Tweak it, modify it, fine tune it, and dial it in … that’s what makes a good fish catching presentation even better. Pushing the envelope … pushing the fish to their limit … to the point where you’ve optimized the bite! By pushing fish I’m talking about fishing with an attitude … a mind set in that you’re going to find out just exactly what the absolute best presentation is going to be to trigger the most bites on a given day.
That said, being a successful angler doesn’t necessarily mean changing lures and tactics constantly at times when you’re not getting bit. Obviously however, if you aren’t getting any fish, “some” changes are in order. I see many anglers start messing around with presentations when the fish just aren’t biting anything they’re trying. Their thinking is that if they aren’t getting bites, then it must be the presentation. More often than not however, the reason they aren’t getting bites is because they aren’t fishing the right fish … if they’re fishing fish at all.
So how do you push fish? Well the first order of business is finding fish. If you’re not catching fish, it’s pretty tough to start pushing them. But once you’ve located a school and begun to put together a pattern that’s working … let the pushing begin. Pushing is fine-tuning… discovering just how much variation from a successful pattern the walleyes (or any fish for that matter) will tolerate before they turn their noses away from your offerings.
For instance: You’re popping walleyes trolling bottom bouncers and spinners along a twelve foot break at three quarter mph. The fish are hitting pretty good so you can conclude they’re fairly aggressive … so you decide to go with a more aggressive approach. You reel in the spinners and pull out your lead core rods and tie on small, medium action crankbaits and start trolling the area at 1 to 1.5 mph. The results are encouraging … you’re still catching fish, but now you’re covering water quicker and putting more fish in the boat in a shorter amount of time. Ok … so now push things a little more … try running larger crankbaits on straight FireLine trolling at 2 to 2.5 mph. Now you’re really covering water, but your bite ratio decreases significantly, a sign that you’ve probably pushed things a little too far.
That’s the pushing process … it’s all about fine tuning the presentation. So how many variables can be fine tuned? All of them! Primarily though, you’re dealing with factors that influence how your baits react in the water … lure size, lure weight, line diameter, line type, boat speed. Even water clarity has an affect because that could determine what color might be the best, or whether or not a rattling bait will be more productive or not.
The point is to keep an open mind … always asking yourself “Is there another way I can catch these fish better, faster, and more effectively. If you’re catching fish slowly drifting slip sinker rigs using three inch minnows, then try trolling a bottom bouncer or 3-way rig tipped with those same minnows…by trolling you’re increasing your boat speed and could catch the walleyes faster. If you’re nailing walleyes vertical jigging green eighth ounce jigs tipped with half a crawler, try quarter ounce jigs tipped with plastic, put a little more “pop” in your jigging action and increase your boat speed.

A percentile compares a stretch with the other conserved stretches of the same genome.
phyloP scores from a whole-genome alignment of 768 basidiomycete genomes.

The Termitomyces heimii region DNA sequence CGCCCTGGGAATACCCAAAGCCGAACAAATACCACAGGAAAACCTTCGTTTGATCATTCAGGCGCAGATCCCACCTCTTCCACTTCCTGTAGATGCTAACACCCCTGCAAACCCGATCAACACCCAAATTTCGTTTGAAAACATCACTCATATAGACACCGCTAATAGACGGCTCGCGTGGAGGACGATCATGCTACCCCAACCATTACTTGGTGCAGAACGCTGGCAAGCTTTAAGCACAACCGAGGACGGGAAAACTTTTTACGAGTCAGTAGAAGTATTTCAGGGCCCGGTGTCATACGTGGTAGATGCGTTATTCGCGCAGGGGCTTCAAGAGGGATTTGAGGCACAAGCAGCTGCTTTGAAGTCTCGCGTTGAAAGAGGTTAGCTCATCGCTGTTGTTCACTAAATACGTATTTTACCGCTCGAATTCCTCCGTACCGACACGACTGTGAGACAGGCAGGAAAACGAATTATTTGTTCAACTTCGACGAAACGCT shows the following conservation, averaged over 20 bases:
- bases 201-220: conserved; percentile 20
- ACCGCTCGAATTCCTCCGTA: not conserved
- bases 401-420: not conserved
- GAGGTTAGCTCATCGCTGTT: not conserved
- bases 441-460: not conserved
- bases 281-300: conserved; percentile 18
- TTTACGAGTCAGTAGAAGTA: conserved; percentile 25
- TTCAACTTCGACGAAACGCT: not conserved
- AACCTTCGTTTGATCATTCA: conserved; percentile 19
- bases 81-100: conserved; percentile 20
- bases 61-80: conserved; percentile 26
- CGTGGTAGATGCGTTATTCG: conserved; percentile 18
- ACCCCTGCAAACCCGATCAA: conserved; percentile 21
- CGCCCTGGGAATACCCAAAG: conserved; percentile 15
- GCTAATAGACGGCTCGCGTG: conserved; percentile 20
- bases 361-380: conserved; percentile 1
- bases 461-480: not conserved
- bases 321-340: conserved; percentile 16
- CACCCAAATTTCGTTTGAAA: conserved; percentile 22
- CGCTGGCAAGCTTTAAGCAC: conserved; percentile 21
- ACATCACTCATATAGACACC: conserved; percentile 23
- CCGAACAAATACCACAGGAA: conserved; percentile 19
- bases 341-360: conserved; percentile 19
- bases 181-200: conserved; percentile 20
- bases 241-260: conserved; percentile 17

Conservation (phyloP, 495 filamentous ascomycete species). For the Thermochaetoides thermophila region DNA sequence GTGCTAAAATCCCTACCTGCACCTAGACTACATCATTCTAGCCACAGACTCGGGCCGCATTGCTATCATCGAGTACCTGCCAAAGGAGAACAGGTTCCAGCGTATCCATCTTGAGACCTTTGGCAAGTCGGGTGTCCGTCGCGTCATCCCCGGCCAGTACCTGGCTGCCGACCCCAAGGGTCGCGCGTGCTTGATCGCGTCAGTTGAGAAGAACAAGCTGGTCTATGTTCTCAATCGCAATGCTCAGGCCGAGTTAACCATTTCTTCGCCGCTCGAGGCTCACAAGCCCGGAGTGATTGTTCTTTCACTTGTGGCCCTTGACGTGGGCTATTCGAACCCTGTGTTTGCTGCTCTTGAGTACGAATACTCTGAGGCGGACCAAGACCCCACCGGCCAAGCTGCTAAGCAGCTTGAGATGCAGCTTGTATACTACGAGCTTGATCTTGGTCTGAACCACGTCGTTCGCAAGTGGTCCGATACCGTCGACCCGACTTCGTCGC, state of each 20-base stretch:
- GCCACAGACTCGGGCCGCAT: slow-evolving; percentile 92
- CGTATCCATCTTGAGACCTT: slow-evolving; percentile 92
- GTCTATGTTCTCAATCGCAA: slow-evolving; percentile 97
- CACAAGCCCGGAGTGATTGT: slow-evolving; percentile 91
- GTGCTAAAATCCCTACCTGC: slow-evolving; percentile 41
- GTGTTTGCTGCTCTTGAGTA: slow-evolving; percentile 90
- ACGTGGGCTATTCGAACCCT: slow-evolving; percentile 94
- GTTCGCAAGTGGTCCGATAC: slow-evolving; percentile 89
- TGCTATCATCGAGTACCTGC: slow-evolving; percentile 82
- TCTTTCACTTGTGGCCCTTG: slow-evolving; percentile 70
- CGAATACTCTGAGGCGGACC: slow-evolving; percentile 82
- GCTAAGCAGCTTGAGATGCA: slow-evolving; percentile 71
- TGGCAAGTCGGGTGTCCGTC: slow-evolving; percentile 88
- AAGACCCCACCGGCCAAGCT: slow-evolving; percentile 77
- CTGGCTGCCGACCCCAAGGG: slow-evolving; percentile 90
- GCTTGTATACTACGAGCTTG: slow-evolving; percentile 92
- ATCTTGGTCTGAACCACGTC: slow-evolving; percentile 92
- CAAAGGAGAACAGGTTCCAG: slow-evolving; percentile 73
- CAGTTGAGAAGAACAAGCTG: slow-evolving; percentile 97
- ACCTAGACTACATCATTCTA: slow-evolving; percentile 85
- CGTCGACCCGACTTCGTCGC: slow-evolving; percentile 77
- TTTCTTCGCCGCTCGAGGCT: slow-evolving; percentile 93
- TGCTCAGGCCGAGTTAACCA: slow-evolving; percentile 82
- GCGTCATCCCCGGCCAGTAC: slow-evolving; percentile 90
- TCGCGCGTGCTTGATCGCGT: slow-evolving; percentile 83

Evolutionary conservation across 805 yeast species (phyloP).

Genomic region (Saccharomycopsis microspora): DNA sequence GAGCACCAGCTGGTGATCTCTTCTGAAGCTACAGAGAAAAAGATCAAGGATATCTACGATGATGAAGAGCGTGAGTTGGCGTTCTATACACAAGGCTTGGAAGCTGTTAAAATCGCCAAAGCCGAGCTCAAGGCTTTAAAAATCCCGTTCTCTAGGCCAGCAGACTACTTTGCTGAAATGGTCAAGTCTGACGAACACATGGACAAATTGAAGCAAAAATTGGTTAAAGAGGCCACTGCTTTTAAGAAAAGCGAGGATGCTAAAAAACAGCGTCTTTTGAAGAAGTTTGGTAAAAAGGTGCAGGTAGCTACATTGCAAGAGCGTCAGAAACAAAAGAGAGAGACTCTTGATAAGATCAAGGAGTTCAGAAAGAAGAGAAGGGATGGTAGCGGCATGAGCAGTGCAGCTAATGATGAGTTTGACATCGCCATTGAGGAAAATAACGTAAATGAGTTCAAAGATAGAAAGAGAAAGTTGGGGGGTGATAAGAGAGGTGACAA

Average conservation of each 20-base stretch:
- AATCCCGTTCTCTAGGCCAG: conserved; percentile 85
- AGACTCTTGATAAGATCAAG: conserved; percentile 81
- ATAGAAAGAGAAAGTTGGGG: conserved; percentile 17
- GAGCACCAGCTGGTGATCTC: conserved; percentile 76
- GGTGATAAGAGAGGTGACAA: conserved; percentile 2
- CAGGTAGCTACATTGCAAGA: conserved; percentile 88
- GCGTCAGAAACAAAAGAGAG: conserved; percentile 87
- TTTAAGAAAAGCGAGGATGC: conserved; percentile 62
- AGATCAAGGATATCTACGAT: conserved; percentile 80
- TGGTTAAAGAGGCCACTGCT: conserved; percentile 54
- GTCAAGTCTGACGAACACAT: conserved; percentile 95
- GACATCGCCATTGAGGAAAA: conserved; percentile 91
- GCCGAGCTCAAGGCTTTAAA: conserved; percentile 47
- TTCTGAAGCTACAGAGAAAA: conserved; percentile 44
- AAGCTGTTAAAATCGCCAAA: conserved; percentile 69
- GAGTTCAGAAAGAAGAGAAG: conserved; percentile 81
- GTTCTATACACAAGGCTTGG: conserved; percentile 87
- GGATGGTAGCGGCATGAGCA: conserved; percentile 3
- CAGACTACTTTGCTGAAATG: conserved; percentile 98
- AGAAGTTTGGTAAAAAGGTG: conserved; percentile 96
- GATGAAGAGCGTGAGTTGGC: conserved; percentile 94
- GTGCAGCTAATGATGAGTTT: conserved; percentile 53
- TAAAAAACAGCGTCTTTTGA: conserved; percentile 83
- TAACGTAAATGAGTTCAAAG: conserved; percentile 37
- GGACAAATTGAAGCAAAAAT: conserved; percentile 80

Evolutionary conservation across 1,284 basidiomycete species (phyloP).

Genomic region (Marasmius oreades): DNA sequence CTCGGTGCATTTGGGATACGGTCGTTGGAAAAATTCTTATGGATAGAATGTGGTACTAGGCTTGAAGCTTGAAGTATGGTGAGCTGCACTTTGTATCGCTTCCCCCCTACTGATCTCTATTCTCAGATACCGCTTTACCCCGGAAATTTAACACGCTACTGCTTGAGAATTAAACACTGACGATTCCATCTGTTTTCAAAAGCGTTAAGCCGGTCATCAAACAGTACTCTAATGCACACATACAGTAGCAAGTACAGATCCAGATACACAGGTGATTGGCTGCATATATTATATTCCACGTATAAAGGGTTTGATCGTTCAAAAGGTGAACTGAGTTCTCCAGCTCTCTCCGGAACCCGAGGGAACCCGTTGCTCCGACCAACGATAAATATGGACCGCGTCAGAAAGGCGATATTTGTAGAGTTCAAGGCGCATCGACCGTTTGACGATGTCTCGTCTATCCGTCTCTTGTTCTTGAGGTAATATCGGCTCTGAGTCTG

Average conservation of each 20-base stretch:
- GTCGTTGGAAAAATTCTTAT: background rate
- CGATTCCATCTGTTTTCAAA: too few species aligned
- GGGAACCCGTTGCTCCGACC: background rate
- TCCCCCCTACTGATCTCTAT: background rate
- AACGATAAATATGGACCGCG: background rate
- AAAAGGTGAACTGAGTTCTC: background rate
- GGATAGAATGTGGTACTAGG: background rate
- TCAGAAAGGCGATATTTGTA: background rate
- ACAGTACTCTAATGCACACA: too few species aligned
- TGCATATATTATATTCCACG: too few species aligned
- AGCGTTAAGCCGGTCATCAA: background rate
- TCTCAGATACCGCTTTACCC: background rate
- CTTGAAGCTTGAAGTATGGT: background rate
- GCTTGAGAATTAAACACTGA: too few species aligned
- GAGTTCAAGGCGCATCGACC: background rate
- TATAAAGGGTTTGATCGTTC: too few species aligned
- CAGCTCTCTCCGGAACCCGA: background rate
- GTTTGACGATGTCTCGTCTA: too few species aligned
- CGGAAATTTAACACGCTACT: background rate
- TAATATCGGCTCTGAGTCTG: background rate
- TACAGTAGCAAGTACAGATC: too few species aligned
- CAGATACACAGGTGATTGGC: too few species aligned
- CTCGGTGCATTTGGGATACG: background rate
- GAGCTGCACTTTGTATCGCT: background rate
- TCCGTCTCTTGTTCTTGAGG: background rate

Then there’s the human factor when it comes to such presentations such as pitching or vertical jigging where the angler has hands-on control of the action put on the lure. Some days a very subtle “lift-drop” will be the ticket … other days adding a more aggressive “pop” to the jig will trigger more bites. Even when casting crankbaits, there’ll be times when a slow, steady retrieve will trip their trigger and other days that reeling the bait in fast with a few added “twitches” thrown in will be the best way to get bit.
Pushing your own boundaries is another part of the game that can help you dial in a great presentation. Most walleye anglers are very comfortable fishing in depths from ten to thirty feet. There are many instances throughout a season however that pushing yourself to fish outside your comfort zone will bring you significant rewards. You may spend the better part of a morning catching good numbers of nice walleyes on a series of main lake points in fifteen feet of water only to have the bite taper off half way through the day. It may be easy to say to yourself “They just turned off.”, when in fact the fish made an adjustment. You may find that they’ve moved shallow on those points, and pitching small jigs in a foot or two of water will put you back on the bite, or they may have slid down the break and are stacked up in forty, fifty, maybe even sixty feet of water … still catchable, but only if you make your own adjustments.
Rule number One – find the fish. Rule number Two – catch the fish. Rule number Three – if you’ve successfully completed Rules One and Two, then its time to start the tweaking process and push those fish as far as they’ll let you. Do that and you’ll find yourself catching more and bigger walleyes … and any other fish you go after for that matter.